Archive for November 4th, 2008

Doubleshot Tuesday: In Person At The Whisky A Go Go/Live At Royal Albert Hall 1971

4 November 2008

[Today: A pair of remarkable live albums…]

otis redding | whisky
Byrds | Royal Albert Hall

Otis Redding wasn’t yet a star when when he was captured on tape for In Person At The Whisky A Go Go. This incendiary set was recorded March 31, 1966 at the famous Los Angeles dive bar. And while Redding would record with Booker T & The MGs as his backing band for the better part of his short career, here he is augmented by the no-name band that propelled him to the threshold of stardom. This album wasn’t released until 1968, after Redding’s untimely death, and it certainly enhances his status as a heavyweight live performer. The sound quality here is terrific, and Redding and company rip through a host of originals (including ‘I Can’t Turn You Loose’ and ‘Respect’) and a number of inspired covers (including The Stones’ ‘Satisfaction’ and James Brown’s ‘Papa’s Got A Brand New Bag’) in a space that sounds the size of a telephone booth. Whisky A Go Go ensures that the legend of Otis Redding is never more than a needle drop away.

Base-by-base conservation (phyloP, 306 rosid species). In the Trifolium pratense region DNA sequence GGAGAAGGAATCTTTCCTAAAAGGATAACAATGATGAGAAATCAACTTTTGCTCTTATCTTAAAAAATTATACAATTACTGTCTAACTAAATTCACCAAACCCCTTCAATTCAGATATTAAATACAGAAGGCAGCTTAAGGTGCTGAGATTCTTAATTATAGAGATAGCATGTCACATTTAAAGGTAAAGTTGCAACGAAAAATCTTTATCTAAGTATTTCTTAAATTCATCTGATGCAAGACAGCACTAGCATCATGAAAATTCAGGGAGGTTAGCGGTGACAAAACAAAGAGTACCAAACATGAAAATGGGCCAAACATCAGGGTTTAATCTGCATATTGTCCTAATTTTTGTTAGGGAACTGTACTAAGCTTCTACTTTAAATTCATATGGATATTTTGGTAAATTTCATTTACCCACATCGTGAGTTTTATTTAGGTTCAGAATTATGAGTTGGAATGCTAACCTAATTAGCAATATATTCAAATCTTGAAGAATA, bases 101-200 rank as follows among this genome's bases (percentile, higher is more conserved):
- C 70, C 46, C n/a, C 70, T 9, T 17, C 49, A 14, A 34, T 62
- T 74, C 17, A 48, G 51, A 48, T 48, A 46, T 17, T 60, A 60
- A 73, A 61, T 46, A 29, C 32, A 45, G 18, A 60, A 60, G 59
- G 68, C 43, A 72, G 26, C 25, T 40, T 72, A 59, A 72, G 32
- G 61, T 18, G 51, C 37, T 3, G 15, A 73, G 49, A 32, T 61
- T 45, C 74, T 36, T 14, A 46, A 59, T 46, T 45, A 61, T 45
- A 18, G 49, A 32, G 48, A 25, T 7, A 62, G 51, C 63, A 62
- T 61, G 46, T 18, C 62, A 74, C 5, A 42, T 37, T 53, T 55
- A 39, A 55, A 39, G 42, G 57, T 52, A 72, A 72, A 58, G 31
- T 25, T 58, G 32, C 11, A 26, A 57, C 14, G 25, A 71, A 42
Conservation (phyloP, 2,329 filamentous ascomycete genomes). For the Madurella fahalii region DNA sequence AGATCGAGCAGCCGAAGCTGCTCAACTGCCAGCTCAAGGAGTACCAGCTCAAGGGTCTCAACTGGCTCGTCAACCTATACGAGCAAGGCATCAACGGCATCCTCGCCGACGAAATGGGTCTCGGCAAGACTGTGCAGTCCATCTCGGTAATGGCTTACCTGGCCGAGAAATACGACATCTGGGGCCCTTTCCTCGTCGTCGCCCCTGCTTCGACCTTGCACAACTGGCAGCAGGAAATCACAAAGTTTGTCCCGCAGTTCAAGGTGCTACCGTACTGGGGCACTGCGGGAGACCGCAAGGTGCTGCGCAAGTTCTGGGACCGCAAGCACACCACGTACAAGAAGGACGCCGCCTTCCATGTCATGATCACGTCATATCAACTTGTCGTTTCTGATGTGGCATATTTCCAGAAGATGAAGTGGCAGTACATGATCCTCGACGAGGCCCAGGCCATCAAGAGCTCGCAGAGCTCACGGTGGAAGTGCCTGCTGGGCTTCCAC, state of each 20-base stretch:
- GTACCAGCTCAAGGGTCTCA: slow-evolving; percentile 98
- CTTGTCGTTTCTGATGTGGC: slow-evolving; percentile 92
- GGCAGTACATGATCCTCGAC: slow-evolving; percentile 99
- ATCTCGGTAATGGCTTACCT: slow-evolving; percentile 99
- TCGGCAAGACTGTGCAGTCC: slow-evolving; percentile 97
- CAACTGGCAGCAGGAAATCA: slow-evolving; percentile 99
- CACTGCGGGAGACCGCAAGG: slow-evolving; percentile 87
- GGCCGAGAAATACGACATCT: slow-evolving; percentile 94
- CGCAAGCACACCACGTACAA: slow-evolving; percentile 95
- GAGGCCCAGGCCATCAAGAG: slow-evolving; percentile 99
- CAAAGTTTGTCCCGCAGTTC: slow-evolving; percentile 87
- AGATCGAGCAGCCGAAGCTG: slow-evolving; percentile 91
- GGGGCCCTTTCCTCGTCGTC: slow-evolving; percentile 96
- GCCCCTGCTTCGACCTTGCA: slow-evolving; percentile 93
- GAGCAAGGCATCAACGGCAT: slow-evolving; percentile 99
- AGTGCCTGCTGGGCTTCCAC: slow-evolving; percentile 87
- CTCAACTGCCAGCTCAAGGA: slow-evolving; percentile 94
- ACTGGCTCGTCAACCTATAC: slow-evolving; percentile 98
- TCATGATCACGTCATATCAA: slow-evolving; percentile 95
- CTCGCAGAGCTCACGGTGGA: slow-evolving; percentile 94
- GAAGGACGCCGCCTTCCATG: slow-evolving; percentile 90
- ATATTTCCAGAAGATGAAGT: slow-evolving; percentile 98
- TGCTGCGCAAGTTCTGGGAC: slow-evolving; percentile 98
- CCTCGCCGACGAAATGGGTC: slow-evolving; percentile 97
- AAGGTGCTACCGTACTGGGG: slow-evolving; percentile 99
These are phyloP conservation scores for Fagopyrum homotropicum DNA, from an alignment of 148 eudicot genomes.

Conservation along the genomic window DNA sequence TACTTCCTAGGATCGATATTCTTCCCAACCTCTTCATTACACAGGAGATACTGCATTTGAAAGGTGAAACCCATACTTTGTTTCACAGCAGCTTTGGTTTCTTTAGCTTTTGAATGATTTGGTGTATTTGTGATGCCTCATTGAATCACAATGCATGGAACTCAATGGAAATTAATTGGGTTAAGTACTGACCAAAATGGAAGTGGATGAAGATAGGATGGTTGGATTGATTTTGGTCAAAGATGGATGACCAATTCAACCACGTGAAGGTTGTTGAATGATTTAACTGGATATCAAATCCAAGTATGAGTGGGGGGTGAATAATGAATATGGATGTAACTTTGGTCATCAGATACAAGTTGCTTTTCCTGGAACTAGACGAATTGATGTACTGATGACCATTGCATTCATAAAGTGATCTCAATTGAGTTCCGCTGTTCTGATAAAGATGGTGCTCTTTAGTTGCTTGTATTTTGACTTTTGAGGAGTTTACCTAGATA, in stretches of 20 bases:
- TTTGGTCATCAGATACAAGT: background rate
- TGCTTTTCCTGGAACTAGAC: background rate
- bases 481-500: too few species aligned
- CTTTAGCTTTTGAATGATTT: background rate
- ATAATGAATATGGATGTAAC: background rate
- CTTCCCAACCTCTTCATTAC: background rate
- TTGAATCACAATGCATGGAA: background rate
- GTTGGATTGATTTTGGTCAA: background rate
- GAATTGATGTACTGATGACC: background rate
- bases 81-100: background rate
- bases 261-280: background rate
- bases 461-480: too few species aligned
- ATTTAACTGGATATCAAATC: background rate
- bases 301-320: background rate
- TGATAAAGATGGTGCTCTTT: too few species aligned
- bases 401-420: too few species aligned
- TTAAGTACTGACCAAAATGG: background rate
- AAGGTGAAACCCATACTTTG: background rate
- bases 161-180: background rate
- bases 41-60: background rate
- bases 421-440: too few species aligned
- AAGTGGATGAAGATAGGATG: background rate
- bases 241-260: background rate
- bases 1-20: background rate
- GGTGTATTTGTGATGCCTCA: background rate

In 1971 The Byrds were well into the back nine of a legendary career that had seen them invent both folk-rock (‘Mr Tambourine Man’) and country rock (Sweetheart Of The Rodeo). Their star power had dimmed considerably with the departures of first David Crosby and then his replacement, Gram Parsons. But while the latter-day Byrds featured a host of new and unfamiliar faces (guitarist Clarence White, bassist Skip Battin, and drummer Gene Parsons) this was easily the most proficient live version of the band. As evidenced on the live platter of their Untitled album, this band thrived on stage and was capable of powerful live performances. In the liner notes for this release, Roger McGuinn contends “This lineup had its own strengths and its own weaknesses, and I think that those strengths really came out when we played live.” McGuinn found the tapes of this show in his garage and they hadn’t been played in decades, making Live At The Royal Albert Hall 1971 a long lost piece of evidence to support the contention that the McGuinn/White/Battin/Parsons Byrds was one of the best live acts of its day.

[Both of these albums have been lovingly re-issued on vinyl by the good folks at Sundazed, one of the best record labels going…]